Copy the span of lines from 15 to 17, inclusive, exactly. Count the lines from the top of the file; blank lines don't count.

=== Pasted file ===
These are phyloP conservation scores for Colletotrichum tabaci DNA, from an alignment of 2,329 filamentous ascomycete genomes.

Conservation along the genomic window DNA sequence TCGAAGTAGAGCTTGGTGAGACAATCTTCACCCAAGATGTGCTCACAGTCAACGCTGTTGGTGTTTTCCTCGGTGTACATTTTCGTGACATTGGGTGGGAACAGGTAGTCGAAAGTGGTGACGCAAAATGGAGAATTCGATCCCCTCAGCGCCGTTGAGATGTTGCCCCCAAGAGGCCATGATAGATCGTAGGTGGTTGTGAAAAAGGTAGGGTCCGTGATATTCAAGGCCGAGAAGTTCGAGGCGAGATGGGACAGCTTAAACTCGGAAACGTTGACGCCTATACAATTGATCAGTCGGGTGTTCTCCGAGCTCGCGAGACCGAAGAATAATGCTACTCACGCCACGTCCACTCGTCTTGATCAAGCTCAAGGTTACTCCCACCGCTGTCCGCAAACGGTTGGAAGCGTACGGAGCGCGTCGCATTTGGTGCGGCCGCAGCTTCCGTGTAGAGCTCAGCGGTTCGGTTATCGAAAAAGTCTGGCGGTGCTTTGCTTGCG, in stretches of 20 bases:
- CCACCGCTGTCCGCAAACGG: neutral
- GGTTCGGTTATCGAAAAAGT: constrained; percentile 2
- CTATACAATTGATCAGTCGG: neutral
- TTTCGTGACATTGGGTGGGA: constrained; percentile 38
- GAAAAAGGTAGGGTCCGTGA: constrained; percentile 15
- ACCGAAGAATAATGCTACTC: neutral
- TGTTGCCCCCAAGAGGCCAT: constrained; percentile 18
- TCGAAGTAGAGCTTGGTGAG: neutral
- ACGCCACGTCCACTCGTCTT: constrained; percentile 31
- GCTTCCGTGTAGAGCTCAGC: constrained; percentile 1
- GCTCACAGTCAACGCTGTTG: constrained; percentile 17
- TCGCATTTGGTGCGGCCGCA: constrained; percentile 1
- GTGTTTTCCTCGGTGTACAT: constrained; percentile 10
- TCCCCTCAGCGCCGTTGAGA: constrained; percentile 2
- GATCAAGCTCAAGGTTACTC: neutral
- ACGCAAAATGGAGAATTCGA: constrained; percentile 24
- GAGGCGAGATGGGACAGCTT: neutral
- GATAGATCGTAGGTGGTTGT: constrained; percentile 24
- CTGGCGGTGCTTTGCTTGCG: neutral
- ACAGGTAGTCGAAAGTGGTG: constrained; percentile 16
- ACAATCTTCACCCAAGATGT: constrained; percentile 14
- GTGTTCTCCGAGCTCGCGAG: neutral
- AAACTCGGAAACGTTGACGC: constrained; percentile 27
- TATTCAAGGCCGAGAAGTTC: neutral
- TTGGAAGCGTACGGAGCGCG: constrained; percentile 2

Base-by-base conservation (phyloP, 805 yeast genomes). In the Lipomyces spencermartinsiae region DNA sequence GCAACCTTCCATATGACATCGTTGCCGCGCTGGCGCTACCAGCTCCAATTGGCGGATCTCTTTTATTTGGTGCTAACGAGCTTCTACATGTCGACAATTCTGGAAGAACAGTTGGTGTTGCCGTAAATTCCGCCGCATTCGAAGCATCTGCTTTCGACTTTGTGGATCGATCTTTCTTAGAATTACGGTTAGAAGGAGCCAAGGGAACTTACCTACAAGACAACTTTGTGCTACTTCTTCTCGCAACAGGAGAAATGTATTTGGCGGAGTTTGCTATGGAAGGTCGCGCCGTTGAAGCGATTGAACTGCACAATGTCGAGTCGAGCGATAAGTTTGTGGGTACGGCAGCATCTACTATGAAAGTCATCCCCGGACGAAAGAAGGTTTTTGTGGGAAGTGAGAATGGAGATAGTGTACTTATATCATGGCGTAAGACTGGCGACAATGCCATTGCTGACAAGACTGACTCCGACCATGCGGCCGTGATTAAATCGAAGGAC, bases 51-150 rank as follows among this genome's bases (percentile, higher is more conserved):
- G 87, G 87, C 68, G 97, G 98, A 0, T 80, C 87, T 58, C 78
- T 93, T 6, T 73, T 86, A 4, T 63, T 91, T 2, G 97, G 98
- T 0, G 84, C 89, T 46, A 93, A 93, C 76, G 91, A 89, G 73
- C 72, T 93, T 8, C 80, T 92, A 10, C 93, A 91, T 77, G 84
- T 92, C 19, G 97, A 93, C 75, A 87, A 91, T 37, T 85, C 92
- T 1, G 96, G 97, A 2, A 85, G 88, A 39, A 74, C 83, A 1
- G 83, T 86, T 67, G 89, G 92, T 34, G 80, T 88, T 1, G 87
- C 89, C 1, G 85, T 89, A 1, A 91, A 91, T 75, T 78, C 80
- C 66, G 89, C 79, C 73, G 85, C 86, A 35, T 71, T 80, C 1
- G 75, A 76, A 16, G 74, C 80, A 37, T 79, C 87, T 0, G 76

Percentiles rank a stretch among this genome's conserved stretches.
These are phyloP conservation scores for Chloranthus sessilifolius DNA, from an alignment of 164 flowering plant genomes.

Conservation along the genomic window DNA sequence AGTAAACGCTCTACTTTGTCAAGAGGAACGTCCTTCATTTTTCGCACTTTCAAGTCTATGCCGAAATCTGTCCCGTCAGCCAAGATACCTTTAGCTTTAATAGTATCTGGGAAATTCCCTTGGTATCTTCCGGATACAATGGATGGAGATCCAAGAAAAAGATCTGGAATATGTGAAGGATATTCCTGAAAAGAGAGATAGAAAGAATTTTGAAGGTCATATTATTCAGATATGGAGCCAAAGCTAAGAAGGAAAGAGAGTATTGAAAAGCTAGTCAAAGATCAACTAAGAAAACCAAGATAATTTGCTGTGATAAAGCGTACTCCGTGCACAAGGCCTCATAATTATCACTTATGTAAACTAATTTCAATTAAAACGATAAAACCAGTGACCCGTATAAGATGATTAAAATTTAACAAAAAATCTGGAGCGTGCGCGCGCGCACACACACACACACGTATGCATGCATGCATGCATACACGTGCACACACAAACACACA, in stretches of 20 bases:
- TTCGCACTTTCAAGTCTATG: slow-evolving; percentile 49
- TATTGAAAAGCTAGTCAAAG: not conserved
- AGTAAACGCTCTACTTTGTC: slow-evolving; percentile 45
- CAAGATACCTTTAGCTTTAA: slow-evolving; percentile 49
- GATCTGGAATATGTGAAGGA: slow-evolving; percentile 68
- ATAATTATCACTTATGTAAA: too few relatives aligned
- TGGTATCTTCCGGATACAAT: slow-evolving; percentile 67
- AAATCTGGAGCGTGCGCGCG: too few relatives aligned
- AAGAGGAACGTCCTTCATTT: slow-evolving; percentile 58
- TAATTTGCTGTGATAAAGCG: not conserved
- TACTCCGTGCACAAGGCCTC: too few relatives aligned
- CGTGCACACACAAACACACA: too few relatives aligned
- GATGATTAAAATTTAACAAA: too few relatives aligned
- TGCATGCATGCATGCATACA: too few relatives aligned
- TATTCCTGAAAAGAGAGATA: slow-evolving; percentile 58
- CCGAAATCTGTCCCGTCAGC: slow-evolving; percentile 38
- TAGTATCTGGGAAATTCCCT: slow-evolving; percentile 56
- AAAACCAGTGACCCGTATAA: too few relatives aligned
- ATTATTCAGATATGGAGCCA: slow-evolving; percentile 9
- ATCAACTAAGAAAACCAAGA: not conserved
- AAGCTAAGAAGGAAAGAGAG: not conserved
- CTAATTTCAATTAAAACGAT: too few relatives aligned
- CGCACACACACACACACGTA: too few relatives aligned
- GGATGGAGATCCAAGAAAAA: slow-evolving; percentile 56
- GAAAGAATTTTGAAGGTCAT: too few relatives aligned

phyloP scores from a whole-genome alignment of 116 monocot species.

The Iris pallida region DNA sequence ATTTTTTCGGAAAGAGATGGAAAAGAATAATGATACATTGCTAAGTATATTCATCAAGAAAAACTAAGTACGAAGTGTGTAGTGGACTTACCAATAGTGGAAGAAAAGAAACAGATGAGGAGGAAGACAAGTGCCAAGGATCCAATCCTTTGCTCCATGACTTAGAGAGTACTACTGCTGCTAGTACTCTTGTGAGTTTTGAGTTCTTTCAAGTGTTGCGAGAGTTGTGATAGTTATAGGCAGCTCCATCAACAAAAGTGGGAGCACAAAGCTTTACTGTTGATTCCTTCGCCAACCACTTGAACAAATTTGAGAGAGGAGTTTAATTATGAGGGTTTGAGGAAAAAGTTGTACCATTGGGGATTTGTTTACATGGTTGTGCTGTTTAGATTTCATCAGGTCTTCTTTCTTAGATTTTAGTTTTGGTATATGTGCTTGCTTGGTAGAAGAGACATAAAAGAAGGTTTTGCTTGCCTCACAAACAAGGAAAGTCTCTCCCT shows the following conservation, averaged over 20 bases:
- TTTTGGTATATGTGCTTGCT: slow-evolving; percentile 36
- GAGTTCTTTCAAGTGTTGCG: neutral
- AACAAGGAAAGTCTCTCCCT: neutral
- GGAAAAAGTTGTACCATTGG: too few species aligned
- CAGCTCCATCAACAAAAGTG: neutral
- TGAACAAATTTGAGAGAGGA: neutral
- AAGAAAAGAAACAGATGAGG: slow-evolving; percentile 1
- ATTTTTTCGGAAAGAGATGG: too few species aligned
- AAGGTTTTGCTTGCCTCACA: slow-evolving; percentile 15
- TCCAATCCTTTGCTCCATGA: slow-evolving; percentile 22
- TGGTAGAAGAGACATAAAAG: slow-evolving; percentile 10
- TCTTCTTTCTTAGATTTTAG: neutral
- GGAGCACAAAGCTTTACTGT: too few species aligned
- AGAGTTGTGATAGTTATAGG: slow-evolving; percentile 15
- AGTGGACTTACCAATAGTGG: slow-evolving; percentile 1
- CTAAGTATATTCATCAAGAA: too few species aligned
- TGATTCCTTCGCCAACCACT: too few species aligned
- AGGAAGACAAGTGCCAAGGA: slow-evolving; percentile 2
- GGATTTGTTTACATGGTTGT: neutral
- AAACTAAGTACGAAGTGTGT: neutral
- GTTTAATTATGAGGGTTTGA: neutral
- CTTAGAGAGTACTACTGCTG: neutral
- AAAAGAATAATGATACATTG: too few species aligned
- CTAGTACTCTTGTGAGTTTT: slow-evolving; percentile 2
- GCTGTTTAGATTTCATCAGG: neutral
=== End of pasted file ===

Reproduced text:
- GTGTTTTCCTCGGTGTACAT: constrained; percentile 10
- TCCCCTCAGCGCCGTTGAGA: constrained; percentile 2
- GATCAAGCTCAAGGTTACTC: neutral